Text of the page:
The House Judiciary Committee Passed Impeachment Articles. What's Next?
LAUREN GILGER: This morning, the House Judiciary Committee approved two articles of impeachment against President Donald Trump. This comes after an unexpected delay of the vote last night after more than 13 hours of debate. This makes President Trump the fourth president in American history to face impeachment by the House, which is expected to vote on it next week. And here to tell us more about what's happening now is John Bresnahan, congressional bureau chief at Politico. Good morning, John.
JOHN BRESNAHAN: Good morning.
GILGER: Can you begin with just what took place in the committee today? Was it just a vote? Was there any discussion?
BRESNAHAN: There was a short period of discussion. As you mentioned in your lead in, here had been a long, a very long hearing yesterday that was very contentious. And there was a lot of back and forth today that, you know, it was over pretty quickly. They had a straight party line vote on both articles of impeachment. It was was 23-17. There's 23 Democrats who were present today to vote. Seventeen Republicans. And then now this will go — actually it goes to the House Rules Committee. It's a little technical step. And then it is scheduled to be on the floor next Wednesday at this point.
GILGER: And there was some controversy, I understand, over the delay of the vote until this morning. What was the calculus there?
BRESNAHAN: Well, Republicans were furious that the House Judiciary Committee chairman, Jerry Nadler, postponed the vote last night. There had been kind of a kind of a handshake agreement that they would that they would wrap up by 5 p.m. yesterday, but Republicans kept pushing it. And then by 11 p.m., Chairman Nadler ... wanted to stop. And he just said, you know, "We're going to stop, and we're going to hold this vote over for the next morning." And Doug Collins, the Georgia Republican who's the top Republican on the committee, was absolutely furious. They thought that Nadler had broken the rules to do this. But again, the Democrats were saying, "Look, we thought this was going to end hours ago. Republicans are just pressing these these amendments. They know they're going to fail. They're just repeating the same arguments over and over again. They just want this to ... look like a late-night vote. In a late-night vote we impeach the president." So there was an optics issue. In the end, of course, it didn't really matter. They were going to vote last night to impeach him, or they were going to vote this morning. So in the end, it had no real impact. But this is the part of the whole Republican complaint about the process, from the very first hearings in the Intelligence Committee going on to yesterday. This is they've just complained over and over again about the process.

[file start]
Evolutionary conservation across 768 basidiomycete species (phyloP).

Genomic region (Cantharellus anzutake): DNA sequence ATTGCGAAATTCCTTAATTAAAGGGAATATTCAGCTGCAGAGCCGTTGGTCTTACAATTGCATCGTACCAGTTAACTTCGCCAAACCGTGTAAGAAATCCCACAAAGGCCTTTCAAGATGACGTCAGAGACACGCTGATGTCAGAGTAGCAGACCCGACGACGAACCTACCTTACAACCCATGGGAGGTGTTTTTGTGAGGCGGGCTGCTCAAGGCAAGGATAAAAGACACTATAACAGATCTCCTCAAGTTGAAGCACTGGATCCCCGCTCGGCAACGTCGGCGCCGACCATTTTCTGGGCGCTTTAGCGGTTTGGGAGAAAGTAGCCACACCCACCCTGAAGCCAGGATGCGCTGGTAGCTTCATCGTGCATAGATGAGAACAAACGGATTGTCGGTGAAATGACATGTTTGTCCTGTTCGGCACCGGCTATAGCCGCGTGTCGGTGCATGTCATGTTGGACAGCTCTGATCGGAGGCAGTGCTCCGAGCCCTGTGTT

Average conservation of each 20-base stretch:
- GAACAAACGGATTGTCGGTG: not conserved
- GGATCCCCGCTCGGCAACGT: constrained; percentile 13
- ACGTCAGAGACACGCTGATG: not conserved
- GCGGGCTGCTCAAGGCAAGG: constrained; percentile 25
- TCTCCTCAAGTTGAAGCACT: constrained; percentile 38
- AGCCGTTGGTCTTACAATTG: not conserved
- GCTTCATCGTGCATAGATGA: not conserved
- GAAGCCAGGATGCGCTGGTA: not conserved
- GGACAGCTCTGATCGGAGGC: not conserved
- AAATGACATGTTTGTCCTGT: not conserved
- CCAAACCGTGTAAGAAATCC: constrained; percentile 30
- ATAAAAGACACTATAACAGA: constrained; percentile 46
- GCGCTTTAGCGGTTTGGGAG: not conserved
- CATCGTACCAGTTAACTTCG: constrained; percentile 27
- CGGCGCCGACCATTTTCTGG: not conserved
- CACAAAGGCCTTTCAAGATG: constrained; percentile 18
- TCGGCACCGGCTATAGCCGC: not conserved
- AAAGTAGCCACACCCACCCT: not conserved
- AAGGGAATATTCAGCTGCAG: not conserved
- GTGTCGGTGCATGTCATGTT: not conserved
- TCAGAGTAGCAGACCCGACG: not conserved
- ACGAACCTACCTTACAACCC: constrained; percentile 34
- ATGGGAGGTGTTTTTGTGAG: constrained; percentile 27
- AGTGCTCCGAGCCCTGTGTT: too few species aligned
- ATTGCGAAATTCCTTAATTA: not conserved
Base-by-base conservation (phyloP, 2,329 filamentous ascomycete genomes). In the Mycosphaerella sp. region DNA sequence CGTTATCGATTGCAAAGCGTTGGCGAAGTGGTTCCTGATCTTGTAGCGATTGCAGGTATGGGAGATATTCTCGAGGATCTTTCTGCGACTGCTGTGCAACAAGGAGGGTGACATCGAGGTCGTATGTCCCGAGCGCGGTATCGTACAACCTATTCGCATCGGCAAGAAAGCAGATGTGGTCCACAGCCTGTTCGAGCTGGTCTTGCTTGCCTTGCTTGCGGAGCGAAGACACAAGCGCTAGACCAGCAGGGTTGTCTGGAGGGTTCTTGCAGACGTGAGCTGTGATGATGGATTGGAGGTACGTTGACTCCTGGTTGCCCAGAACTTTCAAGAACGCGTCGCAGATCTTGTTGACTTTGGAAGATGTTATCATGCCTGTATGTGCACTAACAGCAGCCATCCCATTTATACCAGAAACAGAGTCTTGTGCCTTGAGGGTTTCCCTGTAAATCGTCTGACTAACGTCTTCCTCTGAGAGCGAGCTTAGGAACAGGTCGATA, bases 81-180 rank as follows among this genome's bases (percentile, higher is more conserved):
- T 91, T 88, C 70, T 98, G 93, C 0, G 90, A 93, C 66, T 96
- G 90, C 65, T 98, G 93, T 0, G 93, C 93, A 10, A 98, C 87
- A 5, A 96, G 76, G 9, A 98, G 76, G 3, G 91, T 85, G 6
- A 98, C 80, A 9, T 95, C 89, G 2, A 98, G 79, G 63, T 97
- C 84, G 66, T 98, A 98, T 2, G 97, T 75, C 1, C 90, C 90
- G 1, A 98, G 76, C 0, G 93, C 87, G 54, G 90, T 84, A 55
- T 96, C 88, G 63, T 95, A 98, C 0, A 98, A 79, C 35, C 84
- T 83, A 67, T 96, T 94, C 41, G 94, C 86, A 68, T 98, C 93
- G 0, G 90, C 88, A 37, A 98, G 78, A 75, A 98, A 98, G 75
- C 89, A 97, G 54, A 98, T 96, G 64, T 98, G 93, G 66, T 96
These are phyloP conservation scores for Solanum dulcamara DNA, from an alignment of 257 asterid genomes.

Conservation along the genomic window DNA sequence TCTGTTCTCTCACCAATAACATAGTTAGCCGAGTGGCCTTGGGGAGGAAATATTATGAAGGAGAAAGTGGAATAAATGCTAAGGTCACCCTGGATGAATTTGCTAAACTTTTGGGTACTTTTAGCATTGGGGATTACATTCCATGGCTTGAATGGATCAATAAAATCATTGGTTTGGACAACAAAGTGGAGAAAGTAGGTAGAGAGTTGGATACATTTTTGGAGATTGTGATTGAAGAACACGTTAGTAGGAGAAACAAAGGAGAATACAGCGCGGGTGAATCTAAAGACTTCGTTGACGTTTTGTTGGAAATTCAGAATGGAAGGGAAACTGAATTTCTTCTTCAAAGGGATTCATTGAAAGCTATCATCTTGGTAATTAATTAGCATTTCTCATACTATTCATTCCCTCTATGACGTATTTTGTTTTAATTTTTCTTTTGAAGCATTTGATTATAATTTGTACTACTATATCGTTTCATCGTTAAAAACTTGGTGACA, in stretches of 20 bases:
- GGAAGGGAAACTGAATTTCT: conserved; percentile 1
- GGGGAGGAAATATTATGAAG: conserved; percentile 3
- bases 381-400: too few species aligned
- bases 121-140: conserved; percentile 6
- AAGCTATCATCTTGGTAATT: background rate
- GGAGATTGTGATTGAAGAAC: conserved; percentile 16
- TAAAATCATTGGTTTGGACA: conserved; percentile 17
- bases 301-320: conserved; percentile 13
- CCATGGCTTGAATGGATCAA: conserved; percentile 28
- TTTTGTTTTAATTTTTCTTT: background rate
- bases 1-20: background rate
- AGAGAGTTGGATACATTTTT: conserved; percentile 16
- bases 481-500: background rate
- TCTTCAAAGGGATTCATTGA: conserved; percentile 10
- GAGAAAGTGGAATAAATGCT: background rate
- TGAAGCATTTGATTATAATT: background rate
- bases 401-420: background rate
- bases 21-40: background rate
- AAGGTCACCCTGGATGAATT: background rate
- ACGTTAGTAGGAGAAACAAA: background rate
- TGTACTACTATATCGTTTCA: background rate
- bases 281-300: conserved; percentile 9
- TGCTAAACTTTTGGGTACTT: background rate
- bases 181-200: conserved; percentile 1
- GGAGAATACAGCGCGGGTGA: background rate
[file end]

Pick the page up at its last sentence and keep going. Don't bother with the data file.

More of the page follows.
MARK BRODIE: John, in all the hours of debate yesterday and the day before, were there any new arguments on either side for why the president should or should not be impeached?
BRESNAHAN: No, not really anything new. I mean, what they are trying to do is Republicans are trying to say that the president did nothing wrong and that there was an aid stoppage, but the Ukrainians were we're not aware of it, and that the president was really concerned about corruption in Ukraine. ... Initially, we thought maybe Republicans would say, "Well, this was you know, not everything Trump did was great, but it's not impeachable." But they've tried to take it like Trump has done nothing wrong at all. And that this was completely justifiable. And they've kind of moved that argument into that vein is that what he did was completely good and proper. And he was really concerned about corruption in Ukraine. That was why he did it instead. It's not, as the Democrats claim, and it is the transcript of the July 25 called greeting President Zelensky mentions that ... that Trump wasn't trying to manipulate the Ukrainians into investigating the Bidens. He was trying to get them to investigate corruption, and in Ukraine has this reputation for corruption. It is a longstanding problem with its institutions. So it wasn't anything new. This was just ... a rehash of of the of the fights that we've had for the last couple of months. But it was extraordinary in the tone of the meeting. I mean, he got really bitter. At one point, Matt Gaetz from Florida, a Republican, was talking about Hunter Biden's allegations that he has a drug problem. And then Hank Johnson, a Democrat from Georgia, brought up that Congressman Gates had actually been arrested for DUI. I mean, it got got pretty nasty. And ... it's gonna be more of the same when it heads to the House floor.
GILGER: Yeah. All right. That is John Bresnahan, congressional bureau chief at Politico, filling us in on all the happenings in Washington. John, thank you so much.